Digital currency labelled ‘the new gold’

Hold the front page: Yesterday’s Bitcoin story dominates coverage in the Financial Times

With conventional currencies like the Euro facing life-threatening crises, investors have turned to a radical alternative: the online currency ‘Bitcoin’. Is this the future of money?

You cannot put a Bitcoin in your wallet, or invest one in a high street bank. No central government issues or controls them, nor is their value linked to any resource in the real world.

Yet this week, after a spectacular boom, each unit of this online digital currency is worth almost £100, while the overall value of the global market soared to over £1 billion. Suddenly the media is overflowing with stories predicting a revolution in the way that we spend and understand money. So what exactly is this so-called ‘new gold’?

Bitcoins exist exclusively on the internet, each one composed of a unique string of digits which share rare and complicated mathematical qualities. Finding numbers that qualify as Bitcoins is so difficult that only a skilled programmer with a powerful supercomputer can run a search – a process known as ‘bit mining’.

Nowadays, however, it’s not only computer magicians who own Bitcoins. Anybody with enough conventional currency can buy them – and plenty of people have been doing exactly that.

There are several reasons why the Bitcoin might be desirable. For one thing, they are anonymously owned and almost completely untraceable. That makes them a perfect currency for criminals, black market traders and anybody who wants to avoid the eye of the law.

But you don’t have to be shady to want a Bitcoin: another feature that makes them attractive is that they are immune to government interference. In struggling Eurozone countries like Greece and Cyprus, where many have lost faith in traditional money, they are an increasingly popular alternative.

Finally there are speculators who buy Bitcoins simply because they believe they are a good investment. And in recent months they have been proved dramatically right.

Yet the frenzy of recent weeks has inflated the supposed value of the Bitcoin far beyond its real levels – a classic ‘speculative bubble’. Yesterday the Bitcoin lost about £15 of its value, and economists predict that it will soon fall further still.

The future of money

Some are now saying that we are on the brink of a new kind of money. First, humanity used commodities such as grain to buy things; then, precious metals such as gold and silver. Then governments issued ‘fiat’ money – coins and paper that represent a value based on a promise, unrelated to any intrinsic value. Now Bitcoin is a whole new type of super-fiat currency that is given value by the issuing crowd (made up of independent entities) rather than the state.

‘Fanciful!’, say the cynics. Unlike government fiat currency, Bitcoin’s value doesn’t even represent a share in the collective wealth of a nation. It represents nothing except a system of code. A memory. An arbitrary and faceless entity worth literally nothing at all.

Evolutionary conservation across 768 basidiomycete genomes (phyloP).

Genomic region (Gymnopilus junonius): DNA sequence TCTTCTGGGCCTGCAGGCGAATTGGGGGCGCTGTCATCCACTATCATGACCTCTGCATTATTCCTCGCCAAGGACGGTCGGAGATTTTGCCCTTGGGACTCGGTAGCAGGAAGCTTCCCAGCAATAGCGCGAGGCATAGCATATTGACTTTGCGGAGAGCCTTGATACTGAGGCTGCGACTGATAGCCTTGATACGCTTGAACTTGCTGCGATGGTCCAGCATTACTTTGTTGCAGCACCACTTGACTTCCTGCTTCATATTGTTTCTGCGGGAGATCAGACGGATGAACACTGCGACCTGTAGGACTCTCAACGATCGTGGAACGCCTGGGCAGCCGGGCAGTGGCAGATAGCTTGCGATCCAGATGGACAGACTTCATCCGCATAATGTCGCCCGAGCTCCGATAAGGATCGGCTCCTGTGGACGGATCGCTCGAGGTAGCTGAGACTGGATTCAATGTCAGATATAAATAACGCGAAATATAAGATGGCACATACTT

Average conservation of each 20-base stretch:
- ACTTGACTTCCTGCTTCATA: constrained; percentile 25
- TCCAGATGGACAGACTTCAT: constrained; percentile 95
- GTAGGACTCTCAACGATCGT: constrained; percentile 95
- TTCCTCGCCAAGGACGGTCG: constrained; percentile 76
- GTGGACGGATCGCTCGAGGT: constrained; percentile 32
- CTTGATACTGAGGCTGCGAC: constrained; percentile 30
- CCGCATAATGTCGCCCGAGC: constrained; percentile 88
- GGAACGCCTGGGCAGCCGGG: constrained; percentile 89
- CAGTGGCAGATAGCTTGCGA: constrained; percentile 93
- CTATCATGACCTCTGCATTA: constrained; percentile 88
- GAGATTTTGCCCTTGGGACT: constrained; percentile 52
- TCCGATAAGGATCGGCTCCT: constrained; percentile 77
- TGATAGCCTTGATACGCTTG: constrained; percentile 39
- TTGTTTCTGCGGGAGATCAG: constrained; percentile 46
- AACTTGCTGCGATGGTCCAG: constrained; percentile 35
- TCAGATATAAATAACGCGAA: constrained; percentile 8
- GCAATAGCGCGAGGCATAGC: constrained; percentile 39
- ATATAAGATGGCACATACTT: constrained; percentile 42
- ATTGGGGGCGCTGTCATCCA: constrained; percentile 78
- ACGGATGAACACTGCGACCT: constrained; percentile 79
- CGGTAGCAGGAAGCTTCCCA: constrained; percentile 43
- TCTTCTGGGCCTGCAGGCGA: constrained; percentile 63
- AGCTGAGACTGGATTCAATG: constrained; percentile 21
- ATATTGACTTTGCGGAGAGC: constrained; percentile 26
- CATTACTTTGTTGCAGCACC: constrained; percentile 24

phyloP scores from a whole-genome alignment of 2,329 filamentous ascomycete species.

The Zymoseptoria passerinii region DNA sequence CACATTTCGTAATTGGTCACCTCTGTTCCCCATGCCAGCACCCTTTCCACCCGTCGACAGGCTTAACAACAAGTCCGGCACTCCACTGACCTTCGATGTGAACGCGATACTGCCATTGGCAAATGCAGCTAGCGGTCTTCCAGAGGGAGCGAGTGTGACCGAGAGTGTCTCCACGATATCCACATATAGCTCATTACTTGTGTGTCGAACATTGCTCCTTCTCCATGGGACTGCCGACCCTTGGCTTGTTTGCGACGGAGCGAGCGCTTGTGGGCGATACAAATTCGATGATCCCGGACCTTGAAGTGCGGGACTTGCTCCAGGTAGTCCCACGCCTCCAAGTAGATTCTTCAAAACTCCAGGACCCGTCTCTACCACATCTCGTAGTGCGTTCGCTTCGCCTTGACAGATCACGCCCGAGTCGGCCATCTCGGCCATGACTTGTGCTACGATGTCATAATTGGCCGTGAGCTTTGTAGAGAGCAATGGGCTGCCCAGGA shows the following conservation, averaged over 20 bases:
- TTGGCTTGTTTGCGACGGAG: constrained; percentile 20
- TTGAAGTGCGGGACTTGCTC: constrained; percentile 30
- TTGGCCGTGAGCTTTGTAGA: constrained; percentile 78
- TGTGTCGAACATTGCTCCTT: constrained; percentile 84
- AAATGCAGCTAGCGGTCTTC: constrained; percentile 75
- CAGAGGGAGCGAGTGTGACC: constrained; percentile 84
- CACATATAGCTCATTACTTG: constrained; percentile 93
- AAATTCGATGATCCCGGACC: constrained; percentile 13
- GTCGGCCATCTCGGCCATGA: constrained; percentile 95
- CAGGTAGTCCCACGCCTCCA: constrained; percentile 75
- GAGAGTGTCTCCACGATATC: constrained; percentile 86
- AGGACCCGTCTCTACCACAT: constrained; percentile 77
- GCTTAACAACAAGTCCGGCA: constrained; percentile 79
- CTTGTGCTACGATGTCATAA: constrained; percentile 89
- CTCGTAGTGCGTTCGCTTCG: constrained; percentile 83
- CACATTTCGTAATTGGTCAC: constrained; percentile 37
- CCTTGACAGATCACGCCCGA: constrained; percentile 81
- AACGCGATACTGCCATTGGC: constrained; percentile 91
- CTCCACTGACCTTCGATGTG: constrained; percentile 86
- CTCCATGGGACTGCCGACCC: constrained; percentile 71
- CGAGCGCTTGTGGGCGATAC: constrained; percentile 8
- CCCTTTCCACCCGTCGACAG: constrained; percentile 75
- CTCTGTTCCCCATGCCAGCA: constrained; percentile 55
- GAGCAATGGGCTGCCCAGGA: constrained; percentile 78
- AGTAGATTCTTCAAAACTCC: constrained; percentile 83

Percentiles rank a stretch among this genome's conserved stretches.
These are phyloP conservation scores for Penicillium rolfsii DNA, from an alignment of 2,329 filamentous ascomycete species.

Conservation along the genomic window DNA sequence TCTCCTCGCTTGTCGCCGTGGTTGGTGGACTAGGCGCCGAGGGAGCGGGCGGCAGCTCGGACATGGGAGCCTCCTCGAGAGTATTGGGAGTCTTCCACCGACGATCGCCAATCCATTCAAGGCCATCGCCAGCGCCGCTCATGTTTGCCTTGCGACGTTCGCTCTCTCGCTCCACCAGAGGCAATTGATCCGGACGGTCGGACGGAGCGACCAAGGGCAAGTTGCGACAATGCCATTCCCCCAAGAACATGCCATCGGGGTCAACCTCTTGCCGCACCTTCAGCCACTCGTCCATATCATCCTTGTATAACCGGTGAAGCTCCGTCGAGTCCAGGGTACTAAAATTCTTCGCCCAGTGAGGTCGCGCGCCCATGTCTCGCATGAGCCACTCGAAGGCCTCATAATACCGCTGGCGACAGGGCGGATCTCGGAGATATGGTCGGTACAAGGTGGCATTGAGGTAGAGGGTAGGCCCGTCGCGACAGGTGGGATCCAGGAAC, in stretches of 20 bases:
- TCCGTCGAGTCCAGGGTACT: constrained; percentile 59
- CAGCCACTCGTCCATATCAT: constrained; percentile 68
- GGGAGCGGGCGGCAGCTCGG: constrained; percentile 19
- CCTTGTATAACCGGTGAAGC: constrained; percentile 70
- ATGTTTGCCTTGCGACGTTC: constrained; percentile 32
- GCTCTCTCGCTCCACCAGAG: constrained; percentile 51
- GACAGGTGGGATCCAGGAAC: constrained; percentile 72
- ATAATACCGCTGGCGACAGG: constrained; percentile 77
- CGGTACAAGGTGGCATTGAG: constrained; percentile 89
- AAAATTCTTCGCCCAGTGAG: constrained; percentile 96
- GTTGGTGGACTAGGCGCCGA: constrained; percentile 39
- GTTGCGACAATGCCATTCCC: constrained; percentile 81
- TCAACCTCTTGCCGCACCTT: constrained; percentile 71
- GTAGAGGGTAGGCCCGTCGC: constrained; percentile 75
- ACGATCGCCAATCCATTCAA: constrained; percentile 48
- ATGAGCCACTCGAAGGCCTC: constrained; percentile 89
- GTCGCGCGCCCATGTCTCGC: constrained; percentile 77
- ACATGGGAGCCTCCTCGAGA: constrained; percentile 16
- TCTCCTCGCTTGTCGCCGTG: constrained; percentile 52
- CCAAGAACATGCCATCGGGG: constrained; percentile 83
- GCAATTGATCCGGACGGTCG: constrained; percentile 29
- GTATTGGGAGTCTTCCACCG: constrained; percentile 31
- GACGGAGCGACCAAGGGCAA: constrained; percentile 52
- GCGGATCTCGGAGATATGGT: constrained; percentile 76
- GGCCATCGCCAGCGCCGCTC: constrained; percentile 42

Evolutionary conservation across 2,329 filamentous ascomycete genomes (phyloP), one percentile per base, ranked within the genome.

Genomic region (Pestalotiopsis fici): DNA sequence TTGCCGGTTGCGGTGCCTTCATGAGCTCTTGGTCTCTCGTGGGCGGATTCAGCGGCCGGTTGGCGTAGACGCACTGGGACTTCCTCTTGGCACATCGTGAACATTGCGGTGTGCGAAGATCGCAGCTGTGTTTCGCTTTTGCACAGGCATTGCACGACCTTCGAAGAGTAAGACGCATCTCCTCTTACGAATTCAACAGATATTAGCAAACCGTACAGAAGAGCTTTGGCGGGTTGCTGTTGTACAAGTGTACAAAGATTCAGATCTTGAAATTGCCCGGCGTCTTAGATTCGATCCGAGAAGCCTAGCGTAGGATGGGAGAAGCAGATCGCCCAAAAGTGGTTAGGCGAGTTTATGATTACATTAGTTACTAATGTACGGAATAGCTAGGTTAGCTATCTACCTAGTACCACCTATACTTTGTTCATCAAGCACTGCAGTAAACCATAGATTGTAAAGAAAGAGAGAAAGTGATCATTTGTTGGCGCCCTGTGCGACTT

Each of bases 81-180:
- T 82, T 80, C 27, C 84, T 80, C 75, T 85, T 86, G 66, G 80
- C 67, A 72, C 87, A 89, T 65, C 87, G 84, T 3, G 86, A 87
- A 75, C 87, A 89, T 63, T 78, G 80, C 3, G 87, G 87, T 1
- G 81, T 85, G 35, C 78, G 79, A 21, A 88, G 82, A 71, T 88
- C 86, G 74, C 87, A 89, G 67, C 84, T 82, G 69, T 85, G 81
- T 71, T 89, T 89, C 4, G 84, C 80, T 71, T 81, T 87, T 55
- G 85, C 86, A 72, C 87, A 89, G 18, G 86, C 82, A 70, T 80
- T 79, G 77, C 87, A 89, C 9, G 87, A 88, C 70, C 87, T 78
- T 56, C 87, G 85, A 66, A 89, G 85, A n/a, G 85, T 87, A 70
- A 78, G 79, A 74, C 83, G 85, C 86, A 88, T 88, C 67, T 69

You Decide

  1. Should all money be regulated by governments?
  2. Why might a virtual currency such as the Bitcoin be attractive to people in troubled countries like Cyprus and Greece?


  1. Write down three similarities and one difference between Bitcoins and gold as the basis for a currency.
  2. ‘Tulip mania’ was a famous speculative bubble that gripped Holland in the mid-17th century. Research this phenomenon and write a brief explanation of how it occurred.

Some People Say...

“Real power belongs to whoever controls the money.”

What do you think?

Q & A

How can I get hold of some Bitcoins?
Unless you are a computer whizz with a lot of time and a very powerful computer, you will have to buy them. To do that you’ll need to create your own ‘Bitcoin wallet’, then head to a Bitcoin exchange like Mt.Gox.
So is it worth jumping on the bandwagon?
Certainly not right now: even after yesterday’s hack, Bitcoins have an extremely inflated exchange rate at present, and their value is likely to fall sharply in coming weeks. Also, if you don’t know how to store your Bitcoins safely then nobody can offer you legal protection. If a hacker breaks into your account and steals your money, it is gone forever.

Word Watch

Digital currency
There are other digital currencies (such as the Amazon Coin), but most are linked to a conventional currency like the dollar. What makes Bitcoin unique is that it is based on a digital resource, making it less like paper money and more like an online version of precious metal.
Bit mining
These numbers are not infinite: there are thought to be about 21 million of them available. When every Bitcoin has been mined, there will be no way of replenishing the supply.
Anonymously owned
Money is transferred between online accounts for which no personal details are provided, making transactions very difficult to trace. Even the inventor of Bitcoins is known only by an alias.
The island is suffering from a debt crisis so severe that savings in the country’s banks have been frozen. To avoid total financial collapse, the government has even taken money from private investments. This is the kind of decision that makes some people mistrustful of national currencies.
Fiat money
From the Latin ‘let it be’, fiat money has value because governments pass laws that say it has. The essential contrast is with representative money which can be exchanged for something solid such as gold; or commodity money which can be used for something else (such as cows in some parts of Africa).


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